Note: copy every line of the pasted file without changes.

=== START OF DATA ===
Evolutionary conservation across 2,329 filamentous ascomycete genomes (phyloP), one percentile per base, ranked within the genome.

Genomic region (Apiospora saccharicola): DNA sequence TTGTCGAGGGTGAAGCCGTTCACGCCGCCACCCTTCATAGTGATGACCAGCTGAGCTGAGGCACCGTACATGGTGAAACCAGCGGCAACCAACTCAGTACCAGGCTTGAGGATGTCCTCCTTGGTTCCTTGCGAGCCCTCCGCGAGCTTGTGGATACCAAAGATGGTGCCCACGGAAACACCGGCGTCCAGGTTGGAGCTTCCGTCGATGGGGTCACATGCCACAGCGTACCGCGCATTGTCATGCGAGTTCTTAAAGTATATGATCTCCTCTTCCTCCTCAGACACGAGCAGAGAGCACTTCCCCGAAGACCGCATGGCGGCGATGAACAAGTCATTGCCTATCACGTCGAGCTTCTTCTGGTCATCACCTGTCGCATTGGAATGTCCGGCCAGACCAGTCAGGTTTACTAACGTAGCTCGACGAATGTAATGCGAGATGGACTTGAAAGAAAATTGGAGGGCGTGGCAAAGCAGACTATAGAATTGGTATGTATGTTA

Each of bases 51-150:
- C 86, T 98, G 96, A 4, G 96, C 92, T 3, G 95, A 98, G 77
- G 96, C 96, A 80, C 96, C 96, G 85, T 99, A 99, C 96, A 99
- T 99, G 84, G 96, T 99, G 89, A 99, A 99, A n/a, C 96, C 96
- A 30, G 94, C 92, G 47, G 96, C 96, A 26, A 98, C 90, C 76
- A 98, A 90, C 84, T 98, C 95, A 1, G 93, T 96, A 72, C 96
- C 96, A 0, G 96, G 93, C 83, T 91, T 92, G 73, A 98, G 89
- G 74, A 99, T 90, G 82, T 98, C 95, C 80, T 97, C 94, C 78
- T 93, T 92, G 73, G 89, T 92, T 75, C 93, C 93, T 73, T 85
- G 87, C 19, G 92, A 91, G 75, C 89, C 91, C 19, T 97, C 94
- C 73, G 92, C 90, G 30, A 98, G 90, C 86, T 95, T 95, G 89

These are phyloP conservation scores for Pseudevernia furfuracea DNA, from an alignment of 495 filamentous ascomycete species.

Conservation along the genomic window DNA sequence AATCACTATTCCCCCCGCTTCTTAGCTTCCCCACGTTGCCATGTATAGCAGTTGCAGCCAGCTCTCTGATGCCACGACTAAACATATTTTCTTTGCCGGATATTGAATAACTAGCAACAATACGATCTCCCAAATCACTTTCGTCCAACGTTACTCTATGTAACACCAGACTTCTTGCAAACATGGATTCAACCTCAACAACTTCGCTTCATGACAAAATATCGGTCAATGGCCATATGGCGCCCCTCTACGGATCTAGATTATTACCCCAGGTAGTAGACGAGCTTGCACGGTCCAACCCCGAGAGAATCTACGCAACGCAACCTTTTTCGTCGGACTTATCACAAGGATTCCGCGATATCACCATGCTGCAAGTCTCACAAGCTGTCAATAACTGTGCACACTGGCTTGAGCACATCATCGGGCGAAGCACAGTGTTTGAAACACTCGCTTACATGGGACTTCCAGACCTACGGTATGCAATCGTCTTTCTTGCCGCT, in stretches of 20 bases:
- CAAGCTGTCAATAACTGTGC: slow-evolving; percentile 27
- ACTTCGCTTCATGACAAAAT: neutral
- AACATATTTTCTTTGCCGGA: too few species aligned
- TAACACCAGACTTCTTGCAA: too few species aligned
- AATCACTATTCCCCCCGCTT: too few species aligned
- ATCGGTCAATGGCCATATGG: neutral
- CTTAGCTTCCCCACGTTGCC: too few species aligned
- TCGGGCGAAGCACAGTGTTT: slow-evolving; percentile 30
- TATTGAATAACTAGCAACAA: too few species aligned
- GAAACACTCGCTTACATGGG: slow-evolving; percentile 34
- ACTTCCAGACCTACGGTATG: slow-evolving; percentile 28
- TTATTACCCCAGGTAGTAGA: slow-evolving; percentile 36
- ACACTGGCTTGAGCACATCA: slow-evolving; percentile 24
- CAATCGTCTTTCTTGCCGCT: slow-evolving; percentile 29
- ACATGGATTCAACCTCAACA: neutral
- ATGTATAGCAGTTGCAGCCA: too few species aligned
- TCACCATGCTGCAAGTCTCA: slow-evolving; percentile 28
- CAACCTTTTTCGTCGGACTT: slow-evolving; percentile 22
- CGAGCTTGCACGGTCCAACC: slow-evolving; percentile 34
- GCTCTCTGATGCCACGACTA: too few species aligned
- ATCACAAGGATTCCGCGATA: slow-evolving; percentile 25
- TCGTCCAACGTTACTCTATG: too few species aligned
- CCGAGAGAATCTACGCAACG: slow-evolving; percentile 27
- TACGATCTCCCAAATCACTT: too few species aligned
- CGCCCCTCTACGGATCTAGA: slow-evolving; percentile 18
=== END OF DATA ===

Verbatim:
Evolutionary conservation across 2,329 filamentous ascomycete genomes (phyloP), one percentile per base, ranked within the genome.

Genomic region (Apiospora saccharicola): DNA sequence TTGTCGAGGGTGAAGCCGTTCACGCCGCCACCCTTCATAGTGATGACCAGCTGAGCTGAGGCACCGTACATGGTGAAACCAGCGGCAACCAACTCAGTACCAGGCTTGAGGATGTCCTCCTTGGTTCCTTGCGAGCCCTCCGCGAGCTTGTGGATACCAAAGATGGTGCCCACGGAAACACCGGCGTCCAGGTTGGAGCTTCCGTCGATGGGGTCACATGCCACAGCGTACCGCGCATTGTCATGCGAGTTCTTAAAGTATATGATCTCCTCTTCCTCCTCAGACACGAGCAGAGAGCACTTCCCCGAAGACCGCATGGCGGCGATGAACAAGTCATTGCCTATCACGTCGAGCTTCTTCTGGTCATCACCTGTCGCATTGGAATGTCCGGCCAGACCAGTCAGGTTTACTAACGTAGCTCGACGAATGTAATGCGAGATGGACTTGAAAGAAAATTGGAGGGCGTGGCAAAGCAGACTATAGAATTGGTATGTATGTTA

Each of bases 51-150:
- C 86, T 98, G 96, A 4, G 96, C 92, T 3, G 95, A 98, G 77
- G 96, C 96, A 80, C 96, C 96, G 85, T 99, A 99, C 96, A 99
- T 99, G 84, G 96, T 99, G 89, A 99, A 99, A n/a, C 96, C 96
- A 30, G 94, C 92, G 47, G 96, C 96, A 26, A 98, C 90, C 76
- A 98, A 90, C 84, T 98, C 95, A 1, G 93, T 96, A 72, C 96
- C 96, A 0, G 96, G 93, C 83, T 91, T 92, G 73, A 98, G 89
- G 74, A 99, T 90, G 82, T 98, C 95, C 80, T 97, C 94, C 78
- T 93, T 92, G 73, G 89, T 92, T 75, C 93, C 93, T 73, T 85
- G 87, C 19, G 92, A 91, G 75, C 89, C 91, C 19, T 97, C 94
- C 73, G 92, C 90, G 30, A 98, G 90, C 86, T 95, T 95, G 89

These are phyloP conservation scores for Pseudevernia furfuracea DNA, from an alignment of 495 filamentous ascomycete species.

Conservation along the genomic window DNA sequence AATCACTATTCCCCCCGCTTCTTAGCTTCCCCACGTTGCCATGTATAGCAGTTGCAGCCAGCTCTCTGATGCCACGACTAAACATATTTTCTTTGCCGGATATTGAATAACTAGCAACAATACGATCTCCCAAATCACTTTCGTCCAACGTTACTCTATGTAACACCAGACTTCTTGCAAACATGGATTCAACCTCAACAACTTCGCTTCATGACAAAATATCGGTCAATGGCCATATGGCGCCCCTCTACGGATCTAGATTATTACCCCAGGTAGTAGACGAGCTTGCACGGTCCAACCCCGAGAGAATCTACGCAACGCAACCTTTTTCGTCGGACTTATCACAAGGATTCCGCGATATCACCATGCTGCAAGTCTCACAAGCTGTCAATAACTGTGCACACTGGCTTGAGCACATCATCGGGCGAAGCACAGTGTTTGAAACACTCGCTTACATGGGACTTCCAGACCTACGGTATGCAATCGTCTTTCTTGCCGCT, in stretches of 20 bases:
- CAAGCTGTCAATAACTGTGC: slow-evolving; percentile 27
- ACTTCGCTTCATGACAAAAT: neutral
- AACATATTTTCTTTGCCGGA: too few species aligned
- TAACACCAGACTTCTTGCAA: too few species aligned
- AATCACTATTCCCCCCGCTT: too few species aligned
- ATCGGTCAATGGCCATATGG: neutral
- CTTAGCTTCCCCACGTTGCC: too few species aligned
- TCGGGCGAAGCACAGTGTTT: slow-evolving; percentile 30
- TATTGAATAACTAGCAACAA: too few species aligned
- GAAACACTCGCTTACATGGG: slow-evolving; percentile 34
- ACTTCCAGACCTACGGTATG: slow-evolving; percentile 28
- TTATTACCCCAGGTAGTAGA: slow-evolving; percentile 36
- ACACTGGCTTGAGCACATCA: slow-evolving; percentile 24
- CAATCGTCTTTCTTGCCGCT: slow-evolving; percentile 29
- ACATGGATTCAACCTCAACA: neutral
- ATGTATAGCAGTTGCAGCCA: too few species aligned
- TCACCATGCTGCAAGTCTCA: slow-evolving; percentile 28
- CAACCTTTTTCGTCGGACTT: slow-evolving; percentile 22
- CGAGCTTGCACGGTCCAACC: slow-evolving; percentile 34
- GCTCTCTGATGCCACGACTA: too few species aligned
- ATCACAAGGATTCCGCGATA: slow-evolving; percentile 25
- TCGTCCAACGTTACTCTATG: too few species aligned
- CCGAGAGAATCTACGCAACG: slow-evolving; percentile 27
- TACGATCTCCCAAATCACTT: too few species aligned
- CGCCCCTCTACGGATCTAGA: slow-evolving; percentile 18